Mazda once touted the superiority of its cars by claiming that while reciprocating engines went boing-boing-boing, rotaries went hmmmm. Today’s Nice Price or No Dice RX2 is a throwback to that “humm-ble” time. Let’s see if its asking price makes this restored coupe a real humdinger.
Apologies to Huey Lewis for lifting his song title for the intro to yesterday’s 1996 Volvo 850 GLT story. Huey seems to be a nice enough guy, and I think he would be flattered to know folks are still getting the reference all these years down the road.
Many of us also got the Volvo the phrase honored. Well, to be more clear, we got the point that you could be both cool and boxy at the same time. We got that the $3,950 asking price was pretty cool too. That earned the car a solid 70% Nice Price win, although that result might also have had something to do with the Volvo being the first car we featured this week not to have spent some time in a salvage yard. Yay, staying out of car purgatory!
Buying a car in need of significant work can be a challenging, and at times, frustrating undertaking. In the end, though, the reward of a job well done and a finished product you can enjoy can make the whole ordeal well worth the blood, sweat and beers that went into it.
On the other hand, why go to all that trouble when you can just spend a little more (or oftentimes a lot less) and enjoy the fruits of other people’s labors?
As an example of that puzzler, have a gander at this 1973 Mazda RX-2 rotary-engine coupe and ask yourself, doesn’t this seem like the way to go?
The RX-2 started its life in Japan as the Mazda Capella and as either the 616 or 618 in export markets. Here in the U.S. of A., however, nobody remembers the piston-packing editions of this car. All people really remember is the Wankel-powered RX-2. That is, of course, if you’re old enough to remember any of them at all.
The Capella, and by extension the RX-2, featured handsome styling that echoed the “Coke bottle” designs that had been popular in American cars beginning in the late ’60s. This wasn’t the first rotary-powered car that Mazda offered in the U.S. That honor fell to the smaller R100, the lineal ancestor to today’s Mazda 3.
With its larger size, hipper styling and available automatic gearbox, the RX-2 would prove to be a bigger hit and would carry Mazda’s water until the gas crisis and reliability issues forced the company to replace the model with the piston-packing 626.
The ad for this 1973 RX-2 says the car has undergone an extensive restoration using original Mazda parts. The seller apparently bought three cars as part of this project and used various parts from those to create this one appreciably nice surviving edition.
No Frankenstein this, those results look pretty successful too. The car presents in a coat of solid white over a black vinyl interior, and everything, right down to the hard-to-source trim, looks intact and in fine shape. The seller says he has a lift in his shop (lucky duck) and claims that he will raise the car up if asked and give you a look at its underoos. We don’t need the effort to be made, though, as pics of the underside are included in the ad. Everything there looks refreshed and clean as a bean.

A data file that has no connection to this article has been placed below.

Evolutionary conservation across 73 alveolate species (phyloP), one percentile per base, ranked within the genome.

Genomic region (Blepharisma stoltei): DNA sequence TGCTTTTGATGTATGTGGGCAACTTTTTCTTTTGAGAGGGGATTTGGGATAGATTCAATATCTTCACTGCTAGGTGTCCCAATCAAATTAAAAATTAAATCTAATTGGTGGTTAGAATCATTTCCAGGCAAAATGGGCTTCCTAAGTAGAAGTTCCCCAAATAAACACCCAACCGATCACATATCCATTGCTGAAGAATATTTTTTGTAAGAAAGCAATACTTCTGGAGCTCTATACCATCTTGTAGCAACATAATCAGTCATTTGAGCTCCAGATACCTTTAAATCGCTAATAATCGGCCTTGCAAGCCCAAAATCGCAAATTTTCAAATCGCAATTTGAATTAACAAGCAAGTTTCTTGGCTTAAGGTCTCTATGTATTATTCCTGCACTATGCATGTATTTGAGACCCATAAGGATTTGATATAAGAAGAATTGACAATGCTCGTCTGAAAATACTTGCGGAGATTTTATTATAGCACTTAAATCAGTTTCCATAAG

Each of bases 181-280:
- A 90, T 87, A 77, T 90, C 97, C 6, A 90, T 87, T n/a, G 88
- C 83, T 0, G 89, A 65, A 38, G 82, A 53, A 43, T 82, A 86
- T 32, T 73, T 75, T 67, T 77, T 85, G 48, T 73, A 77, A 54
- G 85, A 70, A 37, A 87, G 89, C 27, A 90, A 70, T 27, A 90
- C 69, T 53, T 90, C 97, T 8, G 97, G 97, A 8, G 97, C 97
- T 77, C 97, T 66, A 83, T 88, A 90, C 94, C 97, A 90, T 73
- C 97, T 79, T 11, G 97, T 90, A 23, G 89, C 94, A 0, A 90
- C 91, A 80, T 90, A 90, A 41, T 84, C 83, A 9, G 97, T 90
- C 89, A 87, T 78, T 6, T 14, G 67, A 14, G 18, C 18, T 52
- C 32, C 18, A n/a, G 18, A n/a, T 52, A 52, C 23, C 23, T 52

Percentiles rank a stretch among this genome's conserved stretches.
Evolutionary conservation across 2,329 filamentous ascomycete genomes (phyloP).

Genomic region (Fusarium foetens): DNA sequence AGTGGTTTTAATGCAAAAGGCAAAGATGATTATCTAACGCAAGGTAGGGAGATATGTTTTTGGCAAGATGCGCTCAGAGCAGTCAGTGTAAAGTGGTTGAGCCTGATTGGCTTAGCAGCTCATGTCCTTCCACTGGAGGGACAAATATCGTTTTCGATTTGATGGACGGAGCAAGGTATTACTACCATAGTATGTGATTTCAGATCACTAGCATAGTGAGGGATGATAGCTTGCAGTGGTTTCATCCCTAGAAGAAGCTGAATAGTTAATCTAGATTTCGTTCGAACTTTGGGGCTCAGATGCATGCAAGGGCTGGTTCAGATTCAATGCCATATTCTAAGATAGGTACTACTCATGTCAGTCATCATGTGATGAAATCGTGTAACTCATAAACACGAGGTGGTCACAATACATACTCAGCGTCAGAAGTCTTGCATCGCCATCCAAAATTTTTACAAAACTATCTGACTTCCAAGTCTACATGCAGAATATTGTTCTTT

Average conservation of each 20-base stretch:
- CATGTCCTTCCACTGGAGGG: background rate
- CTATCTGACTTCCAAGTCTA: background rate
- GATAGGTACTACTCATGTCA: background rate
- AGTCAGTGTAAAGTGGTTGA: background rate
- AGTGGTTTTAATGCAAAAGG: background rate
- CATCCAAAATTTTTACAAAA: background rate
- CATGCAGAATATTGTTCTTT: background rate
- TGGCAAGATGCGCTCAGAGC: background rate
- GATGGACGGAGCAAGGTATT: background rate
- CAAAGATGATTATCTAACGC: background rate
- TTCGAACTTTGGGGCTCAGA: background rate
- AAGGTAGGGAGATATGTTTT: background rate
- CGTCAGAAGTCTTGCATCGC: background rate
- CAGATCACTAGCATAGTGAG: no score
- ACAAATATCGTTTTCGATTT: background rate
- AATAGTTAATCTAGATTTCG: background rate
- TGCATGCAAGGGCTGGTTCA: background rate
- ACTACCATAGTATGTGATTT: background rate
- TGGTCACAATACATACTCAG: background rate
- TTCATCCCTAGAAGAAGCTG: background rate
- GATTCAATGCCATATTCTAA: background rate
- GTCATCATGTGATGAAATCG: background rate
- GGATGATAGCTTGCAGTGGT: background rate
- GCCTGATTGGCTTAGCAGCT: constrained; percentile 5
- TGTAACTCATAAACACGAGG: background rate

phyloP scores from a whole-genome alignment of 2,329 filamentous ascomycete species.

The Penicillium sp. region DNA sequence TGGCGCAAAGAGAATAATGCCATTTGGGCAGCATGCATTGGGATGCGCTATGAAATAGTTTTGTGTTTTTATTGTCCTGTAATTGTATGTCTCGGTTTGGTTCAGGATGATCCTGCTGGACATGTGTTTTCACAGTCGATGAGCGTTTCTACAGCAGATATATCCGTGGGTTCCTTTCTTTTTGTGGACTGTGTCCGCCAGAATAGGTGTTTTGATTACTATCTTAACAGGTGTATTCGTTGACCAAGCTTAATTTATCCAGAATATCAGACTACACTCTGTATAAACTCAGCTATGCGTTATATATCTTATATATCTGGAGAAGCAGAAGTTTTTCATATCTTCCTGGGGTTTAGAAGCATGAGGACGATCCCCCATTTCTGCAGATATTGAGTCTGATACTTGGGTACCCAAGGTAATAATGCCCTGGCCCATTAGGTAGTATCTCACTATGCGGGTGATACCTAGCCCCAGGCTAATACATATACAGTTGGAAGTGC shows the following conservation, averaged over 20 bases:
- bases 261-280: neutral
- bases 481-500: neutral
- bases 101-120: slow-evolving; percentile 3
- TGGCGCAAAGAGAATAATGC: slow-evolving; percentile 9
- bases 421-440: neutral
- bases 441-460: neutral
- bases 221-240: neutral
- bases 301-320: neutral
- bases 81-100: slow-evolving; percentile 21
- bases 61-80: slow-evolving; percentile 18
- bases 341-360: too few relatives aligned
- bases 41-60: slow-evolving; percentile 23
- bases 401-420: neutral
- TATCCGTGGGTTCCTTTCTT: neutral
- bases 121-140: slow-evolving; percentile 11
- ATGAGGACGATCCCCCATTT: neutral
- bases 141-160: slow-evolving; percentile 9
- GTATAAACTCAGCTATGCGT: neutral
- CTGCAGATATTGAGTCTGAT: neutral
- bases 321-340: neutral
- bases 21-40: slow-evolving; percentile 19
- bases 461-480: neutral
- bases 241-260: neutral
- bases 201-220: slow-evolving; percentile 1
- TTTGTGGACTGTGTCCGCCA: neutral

Power for this RX-2 comes from an Atkins Rotary-built S4 6-port B13 two-rotor Wankel. That’s fed by what the ad says is a “real Italian” Weber two-barrel downdraft carb with 51 mm chokes. That seems like a lot of carb for the little 1.3-liter, but then I guess the rev-happy engine does need to breathe.
Behind the rebuilt mill is a likewise refreshed five-speed stick, and between those sits an EXEDY performance clutch. The seller says the car “runs, drives, and stops just like you’d expect it to.” That being said, this is an OLD car and it will not drive the same fashion as a modern car. Once you get over that, you’ll be much happier with what it does provide.
Are there any downsides in this Mazda’s rebirth? Well, you could call foul on the choice of black paint on the bumper blades in place of the car’s original chrome, but that’s a minor detail and really up to personal taste.
Other than that, it’s hard to find fault with the work, the car or even the ad as the builder/seller seems extremely forthcoming in the description and willingness to give potential buyers an even more intimate look. It’s also noted that the car comes with a clean title and current registration.
That’s all well and good but what it really comes down to is the price, right? This seemingly well-restored Mazda asks a cool $28,000, which, come on, let’s admit it, you could easily sink into doing your own restoration.
The issue for the seller though is all the competition at that price point. For that $28,000 you could get any one of a slew of classic cars, or even a more modern rotary Mazda offering. This is more a passion project and you now need to weigh in on just how passionate you might feel about spending that $28k on it.
What do you think, is this amazingly clean RX-2 worth that $28,000 asking? Or, does that price have you thinking about passing on all that passion?
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